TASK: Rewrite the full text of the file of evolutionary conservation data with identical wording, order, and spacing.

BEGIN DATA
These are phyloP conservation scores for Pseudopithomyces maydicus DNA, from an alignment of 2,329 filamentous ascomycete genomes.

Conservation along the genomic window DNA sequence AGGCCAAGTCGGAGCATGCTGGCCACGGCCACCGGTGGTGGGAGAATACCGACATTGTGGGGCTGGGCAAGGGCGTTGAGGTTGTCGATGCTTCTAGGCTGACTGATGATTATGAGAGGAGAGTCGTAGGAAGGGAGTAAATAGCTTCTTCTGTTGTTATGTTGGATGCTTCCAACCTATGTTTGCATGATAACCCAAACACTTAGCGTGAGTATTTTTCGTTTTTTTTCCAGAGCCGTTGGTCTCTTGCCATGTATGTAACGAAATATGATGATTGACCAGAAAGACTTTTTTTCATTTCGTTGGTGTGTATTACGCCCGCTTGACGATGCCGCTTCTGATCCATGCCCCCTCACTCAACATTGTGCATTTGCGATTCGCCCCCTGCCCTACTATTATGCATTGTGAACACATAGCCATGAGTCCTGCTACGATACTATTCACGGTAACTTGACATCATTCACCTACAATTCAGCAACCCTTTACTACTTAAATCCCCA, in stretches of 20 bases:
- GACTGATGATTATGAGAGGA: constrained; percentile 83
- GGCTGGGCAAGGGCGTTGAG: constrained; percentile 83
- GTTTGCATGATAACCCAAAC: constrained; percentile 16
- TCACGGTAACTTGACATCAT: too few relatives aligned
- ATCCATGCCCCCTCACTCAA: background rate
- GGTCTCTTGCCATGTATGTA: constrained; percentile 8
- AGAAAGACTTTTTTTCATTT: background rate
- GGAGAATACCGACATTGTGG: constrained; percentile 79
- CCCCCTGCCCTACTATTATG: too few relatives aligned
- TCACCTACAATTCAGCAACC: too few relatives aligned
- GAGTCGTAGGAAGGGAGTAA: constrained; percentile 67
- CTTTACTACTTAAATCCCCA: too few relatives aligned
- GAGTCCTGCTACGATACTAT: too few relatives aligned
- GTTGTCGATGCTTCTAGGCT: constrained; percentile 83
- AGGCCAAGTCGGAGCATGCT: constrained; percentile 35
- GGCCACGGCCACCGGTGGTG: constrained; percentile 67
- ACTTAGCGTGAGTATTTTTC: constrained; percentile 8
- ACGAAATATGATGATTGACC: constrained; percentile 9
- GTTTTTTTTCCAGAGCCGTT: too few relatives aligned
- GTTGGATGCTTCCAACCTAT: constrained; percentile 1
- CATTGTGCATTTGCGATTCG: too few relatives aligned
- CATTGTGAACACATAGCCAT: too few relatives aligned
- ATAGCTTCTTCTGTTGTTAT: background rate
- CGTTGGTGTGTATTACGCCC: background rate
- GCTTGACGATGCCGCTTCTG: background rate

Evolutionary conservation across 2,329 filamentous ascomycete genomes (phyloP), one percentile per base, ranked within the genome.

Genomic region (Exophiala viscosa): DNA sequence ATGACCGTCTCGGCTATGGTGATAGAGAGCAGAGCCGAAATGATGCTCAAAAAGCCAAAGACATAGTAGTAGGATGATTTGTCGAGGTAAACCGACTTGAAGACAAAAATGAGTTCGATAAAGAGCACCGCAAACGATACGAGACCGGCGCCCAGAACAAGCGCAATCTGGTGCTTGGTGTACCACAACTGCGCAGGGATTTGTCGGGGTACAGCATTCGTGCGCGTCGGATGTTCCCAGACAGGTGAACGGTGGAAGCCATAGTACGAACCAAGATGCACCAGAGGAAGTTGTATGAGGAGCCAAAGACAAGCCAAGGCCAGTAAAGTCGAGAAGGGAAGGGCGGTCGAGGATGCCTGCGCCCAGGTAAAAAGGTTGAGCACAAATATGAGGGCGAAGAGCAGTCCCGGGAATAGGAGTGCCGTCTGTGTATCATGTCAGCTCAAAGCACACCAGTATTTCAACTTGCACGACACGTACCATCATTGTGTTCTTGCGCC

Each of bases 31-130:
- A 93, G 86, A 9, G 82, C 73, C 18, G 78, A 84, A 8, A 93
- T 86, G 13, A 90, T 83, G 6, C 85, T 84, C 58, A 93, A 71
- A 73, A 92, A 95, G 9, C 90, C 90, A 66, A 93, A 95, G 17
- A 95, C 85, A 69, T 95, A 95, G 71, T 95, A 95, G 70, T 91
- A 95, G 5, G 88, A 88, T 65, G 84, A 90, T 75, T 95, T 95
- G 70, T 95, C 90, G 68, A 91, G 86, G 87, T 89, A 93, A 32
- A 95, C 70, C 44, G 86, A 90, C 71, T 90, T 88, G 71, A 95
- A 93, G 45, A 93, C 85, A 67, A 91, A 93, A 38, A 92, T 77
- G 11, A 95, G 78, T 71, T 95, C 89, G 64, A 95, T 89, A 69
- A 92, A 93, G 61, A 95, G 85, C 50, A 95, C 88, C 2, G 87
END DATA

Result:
These are phyloP conservation scores for Pseudopithomyces maydicus DNA, from an alignment of 2,329 filamentous ascomycete genomes.

Conservation along the genomic window DNA sequence AGGCCAAGTCGGAGCATGCTGGCCACGGCCACCGGTGGTGGGAGAATACCGACATTGTGGGGCTGGGCAAGGGCGTTGAGGTTGTCGATGCTTCTAGGCTGACTGATGATTATGAGAGGAGAGTCGTAGGAAGGGAGTAAATAGCTTCTTCTGTTGTTATGTTGGATGCTTCCAACCTATGTTTGCATGATAACCCAAACACTTAGCGTGAGTATTTTTCGTTTTTTTTCCAGAGCCGTTGGTCTCTTGCCATGTATGTAACGAAATATGATGATTGACCAGAAAGACTTTTTTTCATTTCGTTGGTGTGTATTACGCCCGCTTGACGATGCCGCTTCTGATCCATGCCCCCTCACTCAACATTGTGCATTTGCGATTCGCCCCCTGCCCTACTATTATGCATTGTGAACACATAGCCATGAGTCCTGCTACGATACTATTCACGGTAACTTGACATCATTCACCTACAATTCAGCAACCCTTTACTACTTAAATCCCCA, in stretches of 20 bases:
- GACTGATGATTATGAGAGGA: constrained; percentile 83
- GGCTGGGCAAGGGCGTTGAG: constrained; percentile 83
- GTTTGCATGATAACCCAAAC: constrained; percentile 16
- TCACGGTAACTTGACATCAT: too few relatives aligned
- ATCCATGCCCCCTCACTCAA: background rate
- GGTCTCTTGCCATGTATGTA: constrained; percentile 8
- AGAAAGACTTTTTTTCATTT: background rate
- GGAGAATACCGACATTGTGG: constrained; percentile 79
- CCCCCTGCCCTACTATTATG: too few relatives aligned
- TCACCTACAATTCAGCAACC: too few relatives aligned
- GAGTCGTAGGAAGGGAGTAA: constrained; percentile 67
- CTTTACTACTTAAATCCCCA: too few relatives aligned
- GAGTCCTGCTACGATACTAT: too few relatives aligned
- GTTGTCGATGCTTCTAGGCT: constrained; percentile 83
- AGGCCAAGTCGGAGCATGCT: constrained; percentile 35
- GGCCACGGCCACCGGTGGTG: constrained; percentile 67
- ACTTAGCGTGAGTATTTTTC: constrained; percentile 8
- ACGAAATATGATGATTGACC: constrained; percentile 9
- GTTTTTTTTCCAGAGCCGTT: too few relatives aligned
- GTTGGATGCTTCCAACCTAT: constrained; percentile 1
- CATTGTGCATTTGCGATTCG: too few relatives aligned
- CATTGTGAACACATAGCCAT: too few relatives aligned
- ATAGCTTCTTCTGTTGTTAT: background rate
- CGTTGGTGTGTATTACGCCC: background rate
- GCTTGACGATGCCGCTTCTG: background rate

Evolutionary conservation across 2,329 filamentous ascomycete genomes (phyloP), one percentile per base, ranked within the genome.

Genomic region (Exophiala viscosa): DNA sequence ATGACCGTCTCGGCTATGGTGATAGAGAGCAGAGCCGAAATGATGCTCAAAAAGCCAAAGACATAGTAGTAGGATGATTTGTCGAGGTAAACCGACTTGAAGACAAAAATGAGTTCGATAAAGAGCACCGCAAACGATACGAGACCGGCGCCCAGAACAAGCGCAATCTGGTGCTTGGTGTACCACAACTGCGCAGGGATTTGTCGGGGTACAGCATTCGTGCGCGTCGGATGTTCCCAGACAGGTGAACGGTGGAAGCCATAGTACGAACCAAGATGCACCAGAGGAAGTTGTATGAGGAGCCAAAGACAAGCCAAGGCCAGTAAAGTCGAGAAGGGAAGGGCGGTCGAGGATGCCTGCGCCCAGGTAAAAAGGTTGAGCACAAATATGAGGGCGAAGAGCAGTCCCGGGAATAGGAGTGCCGTCTGTGTATCATGTCAGCTCAAAGCACACCAGTATTTCAACTTGCACGACACGTACCATCATTGTGTTCTTGCGCC

Each of bases 31-130:
- A 93, G 86, A 9, G 82, C 73, C 18, G 78, A 84, A 8, A 93
- T 86, G 13, A 90, T 83, G 6, C 85, T 84, C 58, A 93, A 71
- A 73, A 92, A 95, G 9, C 90, C 90, A 66, A 93, A 95, G 17
- A 95, C 85, A 69, T 95, A 95, G 71, T 95, A 95, G 70, T 91
- A 95, G 5, G 88, A 88, T 65, G 84, A 90, T 75, T 95, T 95
- G 70, T 95, C 90, G 68, A 91, G 86, G 87, T 89, A 93, A 32
- A 95, C 70, C 44, G 86, A 90, C 71, T 90, T 88, G 71, A 95
- A 93, G 45, A 93, C 85, A 67, A 91, A 93, A 38, A 92, T 77
- G 11, A 95, G 78, T 71, T 95, C 89, G 64, A 95, T 89, A 69
- A 92, A 93, G 61, A 95, G 85, C 50, A 95, C 88, C 2, G 87